In my opinion, only up to +2 for a bonus, and make effects be the defining feature of magic items. Get rid of AC bonus items, limit defense/saves to a +2. With that in place, do not factor the bonuses in to the math. If you leave bonuses low and out of the math, heroes will be defined by their abilities more than their items. 4e wished it had done this, but failed as its math fails without having a + item, weapon, and armor at certain levels. Leave the bonus a bonus, and that bonus be low unless an artifact. I would rather have a flaming sword than a +1 or +2 sword, it has more flavor behind it, and that is something I miss from the prior editions that was lost in 4e.



You do realize that every magic weapon or armor in every edition of D&D had plusses to hit/damage or armor class, right?  And that every edition of D&D has included vanilla +X items?
Eh I prefer the damage resistance/regen system to flat out saying a monster requires +x to hurt them.

You know a monster has regen 10 and resist 5, but say a silver weapon weakens, ignores or even turns off one or both of those. 

More flavor, more story, more chances to abuse my knowledge of mythology, and it reserves the option to drop a mountain on people. 



Actually i prefer it all simulataneously. Having different defenses for different creatures makes it so the PCs can't always have a 1 weapon show....hence +X items even are kept in chack as from time to time you'd need +X to hurt a creature. If there is only resistance to all damage then the characters are more than inclined to creature anti resistance weapons....can it be done even though the system doesn't have a write up for it? ...it sure can thats what magic is all about. So if the players can get gear made, it'd be a smaller measure to accomplish getting the right gear to harm everything. Instead of a sword +1, +3 vs lycanthropes it'll be a sword +1, (overcomes 10 to resist).  Theres no reason the players can't find a way around a creature's defenses if the game only represents a couple types at most. In fact it only makes more sense that studies in magic would push towards accomplishing the tasks of overcoming monster defenses if there was but a couple in existance.
I like flavorful magic items. You should never need a +1 enchantment enhancing your offense or defense.

Maybe an epic or near-epic character might get a +1 weapon, which is flavorful for the legends around it rather than its capabilities... and look longingly at the flavorful utility of other magic weapons of the same level. 



I agree with you somewhat  warrl. I like the idea that players would enjoy story elements, but can we honestly say that the player will utilize the legendary sword except in the case where it might prove to be politically advantageous or morale enhancing to a large army-an item built for an appropriate time-- (essentially an ornament until the advantages far outweigh the offsets) rather than using the weapon that nobody ever heard of from a deep dank cave that flames on command doing an extra 12d6 on every hit? The players will more than likely choose that which will enhance their character's chances of survival....the more powerful gear rather than a favouring-major-antiquity. Now although we might consider that some players are more inclined to think "story-like" rather than "presumably power oriented" but the characters in the dungeon should use that which is more powerful....they always should....their focus isn't primarily to go into a dangerous place simply to expose themselves to danger (at least most characters don't)...they go there to "win".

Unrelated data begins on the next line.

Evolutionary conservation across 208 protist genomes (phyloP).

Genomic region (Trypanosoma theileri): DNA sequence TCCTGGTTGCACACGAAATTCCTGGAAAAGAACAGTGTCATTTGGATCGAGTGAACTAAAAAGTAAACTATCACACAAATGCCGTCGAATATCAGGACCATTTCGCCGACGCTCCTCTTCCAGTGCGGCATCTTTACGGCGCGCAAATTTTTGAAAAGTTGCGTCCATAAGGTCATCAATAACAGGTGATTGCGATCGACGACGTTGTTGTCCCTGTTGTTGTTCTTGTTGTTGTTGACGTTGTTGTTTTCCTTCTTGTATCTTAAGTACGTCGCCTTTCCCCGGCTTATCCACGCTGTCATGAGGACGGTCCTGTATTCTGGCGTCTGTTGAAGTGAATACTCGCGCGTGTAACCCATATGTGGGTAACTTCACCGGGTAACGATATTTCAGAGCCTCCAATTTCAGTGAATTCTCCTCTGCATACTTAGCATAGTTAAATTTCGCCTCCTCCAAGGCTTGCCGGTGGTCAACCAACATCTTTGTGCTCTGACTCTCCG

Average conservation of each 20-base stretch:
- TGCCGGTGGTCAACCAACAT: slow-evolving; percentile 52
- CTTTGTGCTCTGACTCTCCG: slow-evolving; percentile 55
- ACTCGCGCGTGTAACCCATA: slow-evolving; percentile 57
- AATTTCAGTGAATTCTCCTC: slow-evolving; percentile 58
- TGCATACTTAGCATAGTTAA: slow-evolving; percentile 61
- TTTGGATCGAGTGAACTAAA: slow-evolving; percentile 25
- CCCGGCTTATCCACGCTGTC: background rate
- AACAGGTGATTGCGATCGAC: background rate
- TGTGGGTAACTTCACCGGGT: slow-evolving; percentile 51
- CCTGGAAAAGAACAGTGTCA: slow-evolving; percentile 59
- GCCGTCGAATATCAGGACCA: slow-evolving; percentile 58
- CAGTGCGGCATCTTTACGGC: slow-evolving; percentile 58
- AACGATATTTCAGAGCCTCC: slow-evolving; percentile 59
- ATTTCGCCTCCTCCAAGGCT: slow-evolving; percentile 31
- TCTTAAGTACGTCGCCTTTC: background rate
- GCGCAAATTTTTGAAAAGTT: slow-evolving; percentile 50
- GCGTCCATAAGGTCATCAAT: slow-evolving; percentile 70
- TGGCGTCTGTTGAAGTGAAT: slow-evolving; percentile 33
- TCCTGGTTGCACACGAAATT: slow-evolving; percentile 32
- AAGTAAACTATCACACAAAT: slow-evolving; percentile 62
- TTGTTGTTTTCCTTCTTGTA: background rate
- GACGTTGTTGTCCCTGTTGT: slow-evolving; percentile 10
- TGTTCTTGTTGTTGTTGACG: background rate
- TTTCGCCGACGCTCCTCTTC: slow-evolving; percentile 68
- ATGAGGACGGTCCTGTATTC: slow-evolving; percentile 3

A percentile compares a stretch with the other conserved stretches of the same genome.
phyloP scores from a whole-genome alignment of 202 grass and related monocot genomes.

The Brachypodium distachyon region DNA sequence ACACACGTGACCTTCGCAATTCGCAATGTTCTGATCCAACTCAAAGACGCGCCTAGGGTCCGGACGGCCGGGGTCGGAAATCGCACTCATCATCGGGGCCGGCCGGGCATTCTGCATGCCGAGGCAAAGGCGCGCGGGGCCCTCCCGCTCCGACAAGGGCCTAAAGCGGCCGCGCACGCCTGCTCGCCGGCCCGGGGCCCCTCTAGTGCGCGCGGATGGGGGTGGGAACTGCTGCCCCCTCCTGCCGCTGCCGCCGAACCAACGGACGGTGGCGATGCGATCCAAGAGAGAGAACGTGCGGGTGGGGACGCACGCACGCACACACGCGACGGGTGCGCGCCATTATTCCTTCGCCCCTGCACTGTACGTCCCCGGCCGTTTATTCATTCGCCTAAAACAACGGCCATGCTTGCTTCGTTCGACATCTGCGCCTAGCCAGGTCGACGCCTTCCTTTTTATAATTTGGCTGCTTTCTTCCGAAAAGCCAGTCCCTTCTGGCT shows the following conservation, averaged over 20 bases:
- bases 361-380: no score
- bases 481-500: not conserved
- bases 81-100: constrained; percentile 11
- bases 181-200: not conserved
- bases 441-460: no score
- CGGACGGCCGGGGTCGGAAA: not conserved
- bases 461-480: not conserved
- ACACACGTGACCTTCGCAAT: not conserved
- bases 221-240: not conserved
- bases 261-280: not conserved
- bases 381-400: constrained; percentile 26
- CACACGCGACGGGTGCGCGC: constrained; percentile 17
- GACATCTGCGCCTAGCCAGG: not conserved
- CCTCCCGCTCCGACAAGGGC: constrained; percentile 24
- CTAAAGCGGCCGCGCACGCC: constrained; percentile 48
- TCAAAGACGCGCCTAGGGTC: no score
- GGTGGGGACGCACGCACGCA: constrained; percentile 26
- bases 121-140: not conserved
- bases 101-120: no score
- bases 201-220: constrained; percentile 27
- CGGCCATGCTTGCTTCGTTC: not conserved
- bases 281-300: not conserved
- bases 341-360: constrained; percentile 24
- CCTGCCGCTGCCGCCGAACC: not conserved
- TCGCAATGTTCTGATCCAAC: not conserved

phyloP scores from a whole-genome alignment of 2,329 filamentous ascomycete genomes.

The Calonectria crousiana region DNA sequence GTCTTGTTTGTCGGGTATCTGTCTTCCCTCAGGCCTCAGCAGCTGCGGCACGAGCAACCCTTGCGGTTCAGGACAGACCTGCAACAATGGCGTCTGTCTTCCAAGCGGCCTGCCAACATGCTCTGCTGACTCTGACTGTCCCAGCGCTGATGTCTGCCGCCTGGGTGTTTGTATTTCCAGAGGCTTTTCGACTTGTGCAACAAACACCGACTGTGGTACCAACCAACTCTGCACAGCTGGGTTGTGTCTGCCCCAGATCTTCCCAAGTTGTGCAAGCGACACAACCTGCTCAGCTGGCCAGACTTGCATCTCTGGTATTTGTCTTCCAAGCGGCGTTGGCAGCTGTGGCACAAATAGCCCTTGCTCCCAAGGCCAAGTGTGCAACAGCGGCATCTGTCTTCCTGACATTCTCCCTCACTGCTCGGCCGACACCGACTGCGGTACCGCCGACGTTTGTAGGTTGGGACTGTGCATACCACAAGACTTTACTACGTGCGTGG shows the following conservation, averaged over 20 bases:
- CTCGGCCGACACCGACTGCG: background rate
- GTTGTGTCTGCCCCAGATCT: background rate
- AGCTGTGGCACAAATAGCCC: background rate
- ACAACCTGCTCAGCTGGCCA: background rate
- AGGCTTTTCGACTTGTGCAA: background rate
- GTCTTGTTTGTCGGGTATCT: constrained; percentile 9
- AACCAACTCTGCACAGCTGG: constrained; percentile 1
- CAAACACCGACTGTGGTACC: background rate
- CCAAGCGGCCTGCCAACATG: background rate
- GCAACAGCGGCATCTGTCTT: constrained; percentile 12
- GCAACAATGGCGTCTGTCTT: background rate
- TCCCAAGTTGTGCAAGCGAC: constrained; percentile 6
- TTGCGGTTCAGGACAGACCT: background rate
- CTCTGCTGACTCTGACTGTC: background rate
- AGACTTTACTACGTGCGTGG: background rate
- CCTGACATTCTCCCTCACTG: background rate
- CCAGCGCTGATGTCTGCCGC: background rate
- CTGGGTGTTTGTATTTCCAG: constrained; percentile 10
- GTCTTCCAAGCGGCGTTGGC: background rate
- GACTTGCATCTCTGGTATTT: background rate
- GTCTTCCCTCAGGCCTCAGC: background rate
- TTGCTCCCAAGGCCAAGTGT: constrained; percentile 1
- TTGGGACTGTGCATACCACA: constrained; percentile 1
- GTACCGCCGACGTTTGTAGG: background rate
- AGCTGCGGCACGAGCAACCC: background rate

Personnaly, i think Armor don't have to increase the AC value, but only reduce damage. For example, a +4 Armor reduce the damage taken by 4.
As for the weapons, i think a +2 weapon increase by +2 both attack and damage, like on D&D 3.X.
The mechanical requirement for +X weapons and armors needs to die, and I think it will.  They have already stated that the math for DDN will be flatter.  This means every +1 will have a greater effect in DDN than it had in the past.

+X weapons and armors were just there to bloat the numbers.  They serve no other purpose than to say "you are not effective enough yet" if you don't have them.  In 2e they did this with +X required to hit, and it was factored into the math in 3e and 4e.  That's all it does.

In DDN, I'd like to see +X reduced to an absolute minimum.  I'd much rather have cool powers on my magic items than try to get excited about a +X item that I needed in order not to be gimped by the inherent math.

There are a great many problems that can be circumvented by players and DMs having a mature discussion about what the game is going to be like before they ever sit down together to play.

 

The answer really does lie in more options, not in confining and segregating certain options.

 

You really shouldn't speak for others.  You can't hear what someone else is saying when you try to put your words in their mouth.

 

Fencing & Swashbuckling as Armor.

D20 Modern Toon PC Race.

Mecha Pilot's Skill Challenge Emporium.

 

Save the breasts.